>> Poland could face unprecedented punishment by the European Union. Warsaw threatened with suspension of its voting rights in the block. That, over judicial reforms which the European commissions says undermines Polish court's independence.>> The common pattern of all of these legislative changes, is that the executive or legislative powers are now set up in such a way that the ruling majority can, systematically, politically interfere with the composition, the powers, the administration and the functioning of these authorities.
>> The commission argues Poland's reforms constitute a clear risk of a serious breach of EU values, especially the rule of law. But Poland is fighting back. The country's ruling party, the PIS, slammed the move as politically motivated and without merit. And Warsaw does have some leeway. The EU has given it three months to remedy the situation.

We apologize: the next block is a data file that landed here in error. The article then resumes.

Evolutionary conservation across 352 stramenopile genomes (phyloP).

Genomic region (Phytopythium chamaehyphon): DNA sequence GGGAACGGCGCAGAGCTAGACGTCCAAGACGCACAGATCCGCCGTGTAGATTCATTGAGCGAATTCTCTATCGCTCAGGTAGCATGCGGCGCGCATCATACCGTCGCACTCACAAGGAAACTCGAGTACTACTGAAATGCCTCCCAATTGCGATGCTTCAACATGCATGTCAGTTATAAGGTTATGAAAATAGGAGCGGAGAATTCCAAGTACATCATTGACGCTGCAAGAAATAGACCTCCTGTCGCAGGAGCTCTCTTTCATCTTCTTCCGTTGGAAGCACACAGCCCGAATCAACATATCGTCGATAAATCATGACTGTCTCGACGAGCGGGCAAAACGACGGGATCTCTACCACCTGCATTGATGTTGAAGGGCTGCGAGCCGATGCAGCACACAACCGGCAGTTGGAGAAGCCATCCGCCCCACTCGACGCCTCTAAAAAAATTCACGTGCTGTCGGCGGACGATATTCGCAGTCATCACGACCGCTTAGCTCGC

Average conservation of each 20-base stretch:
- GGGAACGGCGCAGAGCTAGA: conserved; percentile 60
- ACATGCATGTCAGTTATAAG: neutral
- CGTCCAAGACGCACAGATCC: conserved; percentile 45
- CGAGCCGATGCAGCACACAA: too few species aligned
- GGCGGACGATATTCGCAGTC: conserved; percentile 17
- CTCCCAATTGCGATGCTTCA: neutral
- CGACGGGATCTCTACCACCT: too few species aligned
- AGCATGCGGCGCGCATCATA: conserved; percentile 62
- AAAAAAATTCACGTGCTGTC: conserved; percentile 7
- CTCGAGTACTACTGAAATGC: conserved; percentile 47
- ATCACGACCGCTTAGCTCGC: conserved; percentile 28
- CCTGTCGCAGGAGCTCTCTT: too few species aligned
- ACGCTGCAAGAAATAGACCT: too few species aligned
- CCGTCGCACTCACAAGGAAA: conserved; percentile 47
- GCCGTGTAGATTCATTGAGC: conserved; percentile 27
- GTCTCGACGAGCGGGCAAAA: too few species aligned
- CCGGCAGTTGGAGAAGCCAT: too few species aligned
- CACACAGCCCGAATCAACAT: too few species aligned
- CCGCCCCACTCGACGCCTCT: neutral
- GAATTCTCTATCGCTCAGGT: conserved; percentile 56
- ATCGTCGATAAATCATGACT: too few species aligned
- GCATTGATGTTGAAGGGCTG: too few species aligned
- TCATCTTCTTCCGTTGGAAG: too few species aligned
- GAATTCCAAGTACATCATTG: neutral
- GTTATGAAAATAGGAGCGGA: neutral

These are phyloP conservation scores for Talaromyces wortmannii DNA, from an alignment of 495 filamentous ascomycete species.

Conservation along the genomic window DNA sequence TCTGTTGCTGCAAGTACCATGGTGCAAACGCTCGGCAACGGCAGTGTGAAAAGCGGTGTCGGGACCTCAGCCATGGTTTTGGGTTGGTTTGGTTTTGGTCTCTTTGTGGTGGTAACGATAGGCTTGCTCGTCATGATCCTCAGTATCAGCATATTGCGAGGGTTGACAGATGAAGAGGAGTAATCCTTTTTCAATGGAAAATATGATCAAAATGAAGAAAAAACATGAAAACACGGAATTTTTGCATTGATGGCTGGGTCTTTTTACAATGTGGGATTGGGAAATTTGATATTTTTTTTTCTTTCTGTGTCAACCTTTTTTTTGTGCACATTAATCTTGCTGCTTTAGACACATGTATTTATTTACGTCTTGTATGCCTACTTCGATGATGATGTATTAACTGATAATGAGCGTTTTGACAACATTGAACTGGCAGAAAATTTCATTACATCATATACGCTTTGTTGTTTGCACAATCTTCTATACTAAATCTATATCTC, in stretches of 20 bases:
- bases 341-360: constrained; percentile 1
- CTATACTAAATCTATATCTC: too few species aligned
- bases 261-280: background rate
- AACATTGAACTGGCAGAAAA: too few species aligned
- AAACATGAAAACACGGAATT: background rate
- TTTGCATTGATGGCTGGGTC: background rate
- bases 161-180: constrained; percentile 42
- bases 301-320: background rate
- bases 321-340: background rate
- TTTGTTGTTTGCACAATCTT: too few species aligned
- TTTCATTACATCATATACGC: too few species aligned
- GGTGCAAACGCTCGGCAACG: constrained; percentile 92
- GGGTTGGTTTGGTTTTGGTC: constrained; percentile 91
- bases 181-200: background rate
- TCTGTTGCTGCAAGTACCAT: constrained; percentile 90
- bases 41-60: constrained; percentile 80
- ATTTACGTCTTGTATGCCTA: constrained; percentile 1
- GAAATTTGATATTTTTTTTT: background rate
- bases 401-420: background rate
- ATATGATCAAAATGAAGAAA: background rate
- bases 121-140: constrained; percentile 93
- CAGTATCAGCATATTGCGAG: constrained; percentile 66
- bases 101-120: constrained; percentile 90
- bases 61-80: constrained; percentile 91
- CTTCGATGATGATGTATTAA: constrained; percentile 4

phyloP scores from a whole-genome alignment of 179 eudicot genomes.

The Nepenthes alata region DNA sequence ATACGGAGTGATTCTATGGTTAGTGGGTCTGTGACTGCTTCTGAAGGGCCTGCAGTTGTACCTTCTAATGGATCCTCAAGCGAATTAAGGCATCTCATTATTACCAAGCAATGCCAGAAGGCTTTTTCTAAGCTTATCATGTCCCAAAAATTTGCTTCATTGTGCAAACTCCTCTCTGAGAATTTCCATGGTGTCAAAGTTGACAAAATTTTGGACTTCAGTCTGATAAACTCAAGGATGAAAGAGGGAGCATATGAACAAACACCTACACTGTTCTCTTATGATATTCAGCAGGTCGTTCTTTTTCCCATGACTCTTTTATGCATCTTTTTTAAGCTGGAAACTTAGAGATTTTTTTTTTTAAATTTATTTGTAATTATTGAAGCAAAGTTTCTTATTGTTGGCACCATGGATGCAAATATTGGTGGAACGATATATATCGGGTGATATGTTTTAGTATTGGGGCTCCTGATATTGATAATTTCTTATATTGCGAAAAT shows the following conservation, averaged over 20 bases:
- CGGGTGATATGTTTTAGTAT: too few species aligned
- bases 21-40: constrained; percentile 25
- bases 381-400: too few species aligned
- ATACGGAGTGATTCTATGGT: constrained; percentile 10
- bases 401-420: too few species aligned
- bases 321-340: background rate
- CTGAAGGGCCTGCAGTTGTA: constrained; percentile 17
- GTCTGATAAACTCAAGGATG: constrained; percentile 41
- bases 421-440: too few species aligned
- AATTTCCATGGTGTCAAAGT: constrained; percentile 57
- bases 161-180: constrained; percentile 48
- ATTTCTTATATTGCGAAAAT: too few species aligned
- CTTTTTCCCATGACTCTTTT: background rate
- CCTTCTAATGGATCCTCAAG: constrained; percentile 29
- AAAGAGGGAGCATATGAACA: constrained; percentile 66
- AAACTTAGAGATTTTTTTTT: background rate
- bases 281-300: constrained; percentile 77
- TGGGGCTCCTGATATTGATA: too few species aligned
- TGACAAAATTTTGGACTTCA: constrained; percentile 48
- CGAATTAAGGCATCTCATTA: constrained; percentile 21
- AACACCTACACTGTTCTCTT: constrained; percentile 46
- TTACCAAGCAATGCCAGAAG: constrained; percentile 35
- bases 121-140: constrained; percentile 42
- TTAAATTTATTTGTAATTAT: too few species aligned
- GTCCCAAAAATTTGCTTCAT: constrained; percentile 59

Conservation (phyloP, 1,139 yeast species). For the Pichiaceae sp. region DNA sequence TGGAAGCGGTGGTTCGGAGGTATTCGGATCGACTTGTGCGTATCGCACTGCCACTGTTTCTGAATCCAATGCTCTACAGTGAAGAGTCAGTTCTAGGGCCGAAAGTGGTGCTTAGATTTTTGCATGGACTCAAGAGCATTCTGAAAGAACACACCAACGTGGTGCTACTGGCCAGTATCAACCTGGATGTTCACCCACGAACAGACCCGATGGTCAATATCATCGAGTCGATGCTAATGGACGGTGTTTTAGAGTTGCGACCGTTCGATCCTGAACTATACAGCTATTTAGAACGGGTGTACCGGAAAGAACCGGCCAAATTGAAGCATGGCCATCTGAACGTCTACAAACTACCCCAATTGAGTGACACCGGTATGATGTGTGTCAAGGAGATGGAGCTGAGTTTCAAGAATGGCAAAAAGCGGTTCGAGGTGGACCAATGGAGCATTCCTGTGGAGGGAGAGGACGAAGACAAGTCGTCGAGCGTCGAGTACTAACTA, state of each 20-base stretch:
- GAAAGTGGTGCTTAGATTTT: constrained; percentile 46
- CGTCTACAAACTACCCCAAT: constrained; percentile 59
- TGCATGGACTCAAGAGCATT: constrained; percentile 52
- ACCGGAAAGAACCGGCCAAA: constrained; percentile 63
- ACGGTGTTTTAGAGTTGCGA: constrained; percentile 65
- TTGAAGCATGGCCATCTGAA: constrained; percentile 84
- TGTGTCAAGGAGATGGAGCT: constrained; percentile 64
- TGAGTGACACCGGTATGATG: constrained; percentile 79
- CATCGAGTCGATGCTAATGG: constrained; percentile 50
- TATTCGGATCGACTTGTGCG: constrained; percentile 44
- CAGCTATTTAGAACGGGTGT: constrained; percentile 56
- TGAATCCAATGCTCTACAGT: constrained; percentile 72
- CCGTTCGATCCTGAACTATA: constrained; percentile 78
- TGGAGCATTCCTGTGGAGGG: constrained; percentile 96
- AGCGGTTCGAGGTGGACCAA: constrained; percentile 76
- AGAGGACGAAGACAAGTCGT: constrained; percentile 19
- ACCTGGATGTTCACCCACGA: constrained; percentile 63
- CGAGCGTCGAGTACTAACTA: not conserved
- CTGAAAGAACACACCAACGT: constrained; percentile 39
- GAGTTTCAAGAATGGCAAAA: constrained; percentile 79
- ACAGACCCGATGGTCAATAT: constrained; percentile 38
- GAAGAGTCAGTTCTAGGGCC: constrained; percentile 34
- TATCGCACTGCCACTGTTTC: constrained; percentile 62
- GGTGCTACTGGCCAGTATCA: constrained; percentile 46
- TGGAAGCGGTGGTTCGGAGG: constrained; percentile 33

A PIS spokeswoman says new Prime Minister, Mateusz Morawiecki, who only became leader two weeks ago, is willing to talk to the Commission in the new year. Warsaw also has an ally in neighboring Hungary. Sanctions can only be imposed if all EU governments agree that the rule of law has been breached.
While France and Germany say they would agree with the ruling, Budapest has already declared that it won't support any such motion.